In the time of the pandemic, a lot has changed - also in design. Our board member Felix Kosok talks to DDC honorary member Gesche Joost about the Design Research Lab, digitalization, and new professional opportunities for designers. What skills are needed to master the digital transformation? How do we need to rethink the role of designers? And are designers perhaps the better politicians?
Felix Kosok: Dear Gesche, I have gotten to know you as a very optimistic person. This impression was confirmed in particular by Thomas Ramge's congratulatory speech to you at our WAS IST GUT symposium. Nevertheless, 2021 has been the second year of a pandemic, which may not have left even optimists entirely unscathed. How did you personally cope this year and what changes did you notice?
Gesche Joost: I am indeed always very optimistic. For me personally, as a result of the pandemic, I realized that I have positioned myself to be relatively crisis-proof and resilient and that I have sought out my own personal niches. This also applied to my work. In the modified working situation, where I could do all my meetings from home, I have been able to increase my efficiency once again. In retrospect, though, I wondered if that was actually a positive thing. You just become more scheduled through videoconferencing. That was the downside of the change. At the beginning, however, I felt very positive that our society still has the ability to change. Suddenly, education was changing, a meeting culture needed to change, and social interaction had to adapt as well. That was interesting to me at first.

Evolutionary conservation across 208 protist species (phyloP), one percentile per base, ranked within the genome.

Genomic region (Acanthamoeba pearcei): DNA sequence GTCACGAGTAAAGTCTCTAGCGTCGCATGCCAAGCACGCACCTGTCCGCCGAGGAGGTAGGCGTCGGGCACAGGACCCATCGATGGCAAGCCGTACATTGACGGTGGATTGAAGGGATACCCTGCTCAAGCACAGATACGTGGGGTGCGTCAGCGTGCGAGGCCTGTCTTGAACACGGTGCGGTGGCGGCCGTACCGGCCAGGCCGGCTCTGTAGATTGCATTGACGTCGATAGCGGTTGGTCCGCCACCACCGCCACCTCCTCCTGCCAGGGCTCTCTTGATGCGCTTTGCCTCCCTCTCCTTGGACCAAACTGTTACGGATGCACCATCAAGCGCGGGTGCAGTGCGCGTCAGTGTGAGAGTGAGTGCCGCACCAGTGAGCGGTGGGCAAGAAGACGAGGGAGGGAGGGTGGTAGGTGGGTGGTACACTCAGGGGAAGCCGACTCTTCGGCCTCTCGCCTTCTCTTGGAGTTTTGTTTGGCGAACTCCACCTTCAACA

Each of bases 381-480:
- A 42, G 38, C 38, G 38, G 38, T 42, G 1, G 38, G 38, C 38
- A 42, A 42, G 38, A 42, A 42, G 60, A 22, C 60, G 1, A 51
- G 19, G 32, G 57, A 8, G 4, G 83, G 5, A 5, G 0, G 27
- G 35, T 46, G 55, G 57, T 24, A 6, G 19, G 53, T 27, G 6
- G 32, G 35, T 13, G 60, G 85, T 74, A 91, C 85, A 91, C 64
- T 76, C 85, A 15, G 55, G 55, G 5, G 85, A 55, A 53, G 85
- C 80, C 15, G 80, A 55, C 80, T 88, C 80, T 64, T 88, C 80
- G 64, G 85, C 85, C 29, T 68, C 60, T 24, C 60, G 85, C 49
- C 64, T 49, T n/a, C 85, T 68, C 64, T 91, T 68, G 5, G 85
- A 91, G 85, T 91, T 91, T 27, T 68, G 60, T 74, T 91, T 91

However, thanks to my team and my colleagues, I also experienced how difficult it has been for others, how vulnerable we are both as a team and as individuals. I have great respect for what young families have mastered, and also great sympathy. Many were personally affected by illness and tragedy. I was also able to experience how differently people react to crises: Either with flight, or they shut themselves off, or quite the opposite, they sought exchange with each other and shared these personal tragedies with the rest of the team. We went through a very intense time, for which I am grateful. We want to continue to foster this culture. This time also made me think about what our role actually is as leaders or as teachers. How personally accessible and approachable are we? How are we present not only professionally or intellectually, but also emotionally and socially? This experience has been very challenging, but it has reinforced my thinking about how teams can come together. My personal horizons of experience were broadened and yes, you really do learn in a crisis.
Felix Kosok: I like that you bring these two sides of the transformation together with your answer. Personally, I can also report from my practice as a graphic and media designer that there has been this increase in efficiency as a result of forced digitization and that completely new fields of business have emerged ad hoc, bringing with them new jobs, some of which really had to be solved purely digitally. At the same time, many had feared that the social, the interpersonal, would now be completely cut out of the equation in this efficiency and digitization push. Social distancing was also primarily a digital distancing of delivery services with electronic payments, online tickets, and streaming from the safety of home. You, on the other hand, have seen that these don't have to be mutually exclusive, but that the digital can also be a tool for fostering the interpersonal.
Gesche Joost: Yes, exactly. Of course in a different way than when you meet physically, but still in some way - I thought that was great. But when there was a short period of relaxation in Germany in September and we met up with the whole team, we were all really relieved that we could see each other physically again and just be with each other - and that took on a whole new quality. I think this crisis has broadened the spectrum of possibilities for how we can meet each other socially.